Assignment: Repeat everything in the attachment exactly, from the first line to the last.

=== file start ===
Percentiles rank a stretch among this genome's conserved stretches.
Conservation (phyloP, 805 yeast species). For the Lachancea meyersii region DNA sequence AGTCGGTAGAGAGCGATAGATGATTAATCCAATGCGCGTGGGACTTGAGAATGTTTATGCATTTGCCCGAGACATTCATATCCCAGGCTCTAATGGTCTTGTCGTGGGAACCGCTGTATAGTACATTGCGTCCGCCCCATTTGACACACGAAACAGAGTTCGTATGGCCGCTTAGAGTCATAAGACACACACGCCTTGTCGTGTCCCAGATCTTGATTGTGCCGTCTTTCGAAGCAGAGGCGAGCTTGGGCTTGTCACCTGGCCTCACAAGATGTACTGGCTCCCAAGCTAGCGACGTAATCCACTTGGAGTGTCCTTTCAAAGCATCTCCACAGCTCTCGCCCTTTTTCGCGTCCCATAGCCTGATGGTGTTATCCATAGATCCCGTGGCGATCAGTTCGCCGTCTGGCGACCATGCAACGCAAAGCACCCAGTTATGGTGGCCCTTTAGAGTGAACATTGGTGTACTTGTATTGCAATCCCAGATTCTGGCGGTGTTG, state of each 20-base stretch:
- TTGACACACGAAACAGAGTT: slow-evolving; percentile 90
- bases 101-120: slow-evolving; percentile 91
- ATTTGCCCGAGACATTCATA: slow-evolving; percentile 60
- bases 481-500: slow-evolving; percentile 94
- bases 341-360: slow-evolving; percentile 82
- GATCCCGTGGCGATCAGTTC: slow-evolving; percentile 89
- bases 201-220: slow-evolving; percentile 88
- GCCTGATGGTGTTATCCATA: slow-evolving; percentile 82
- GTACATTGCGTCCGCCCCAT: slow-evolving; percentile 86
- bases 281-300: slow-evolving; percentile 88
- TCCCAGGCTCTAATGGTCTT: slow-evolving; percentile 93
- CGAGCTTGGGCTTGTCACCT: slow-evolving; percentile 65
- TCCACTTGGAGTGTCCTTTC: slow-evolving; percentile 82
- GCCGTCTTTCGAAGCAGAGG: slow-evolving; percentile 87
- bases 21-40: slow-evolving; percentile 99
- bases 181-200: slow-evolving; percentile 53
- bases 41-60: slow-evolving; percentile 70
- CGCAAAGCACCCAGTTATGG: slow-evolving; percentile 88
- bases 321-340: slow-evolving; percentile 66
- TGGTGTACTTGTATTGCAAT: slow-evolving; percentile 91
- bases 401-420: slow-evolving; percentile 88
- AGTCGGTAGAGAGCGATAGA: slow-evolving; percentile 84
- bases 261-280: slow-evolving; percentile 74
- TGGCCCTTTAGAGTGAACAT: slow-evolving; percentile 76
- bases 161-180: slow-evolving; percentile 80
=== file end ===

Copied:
Percentiles rank a stretch among this genome's conserved stretches.
Conservation (phyloP, 805 yeast species). For the Lachancea meyersii region DNA sequence AGTCGGTAGAGAGCGATAGATGATTAATCCAATGCGCGTGGGACTTGAGAATGTTTATGCATTTGCCCGAGACATTCATATCCCAGGCTCTAATGGTCTTGTCGTGGGAACCGCTGTATAGTACATTGCGTCCGCCCCATTTGACACACGAAACAGAGTTCGTATGGCCGCTTAGAGTCATAAGACACACACGCCTTGTCGTGTCCCAGATCTTGATTGTGCCGTCTTTCGAAGCAGAGGCGAGCTTGGGCTTGTCACCTGGCCTCACAAGATGTACTGGCTCCCAAGCTAGCGACGTAATCCACTTGGAGTGTCCTTTCAAAGCATCTCCACAGCTCTCGCCCTTTTTCGCGTCCCATAGCCTGATGGTGTTATCCATAGATCCCGTGGCGATCAGTTCGCCGTCTGGCGACCATGCAACGCAAAGCACCCAGTTATGGTGGCCCTTTAGAGTGAACATTGGTGTACTTGTATTGCAATCCCAGATTCTGGCGGTGTTG, state of each 20-base stretch:
- TTGACACACGAAACAGAGTT: slow-evolving; percentile 90
- bases 101-120: slow-evolving; percentile 91
- ATTTGCCCGAGACATTCATA: slow-evolving; percentile 60
- bases 481-500: slow-evolving; percentile 94
- bases 341-360: slow-evolving; percentile 82
- GATCCCGTGGCGATCAGTTC: slow-evolving; percentile 89
- bases 201-220: slow-evolving; percentile 88
- GCCTGATGGTGTTATCCATA: slow-evolving; percentile 82
- GTACATTGCGTCCGCCCCAT: slow-evolving; percentile 86
- bases 281-300: slow-evolving; percentile 88
- TCCCAGGCTCTAATGGTCTT: slow-evolving; percentile 93
- CGAGCTTGGGCTTGTCACCT: slow-evolving; percentile 65
- TCCACTTGGAGTGTCCTTTC: slow-evolving; percentile 82
- GCCGTCTTTCGAAGCAGAGG: slow-evolving; percentile 87
- bases 21-40: slow-evolving; percentile 99
- bases 181-200: slow-evolving; percentile 53
- bases 41-60: slow-evolving; percentile 70
- CGCAAAGCACCCAGTTATGG: slow-evolving; percentile 88
- bases 321-340: slow-evolving; percentile 66
- TGGTGTACTTGTATTGCAAT: slow-evolving; percentile 91
- bases 401-420: slow-evolving; percentile 88
- AGTCGGTAGAGAGCGATAGA: slow-evolving; percentile 84
- bases 261-280: slow-evolving; percentile 74
- TGGCCCTTTAGAGTGAACAT: slow-evolving; percentile 76
- bases 161-180: slow-evolving; percentile 80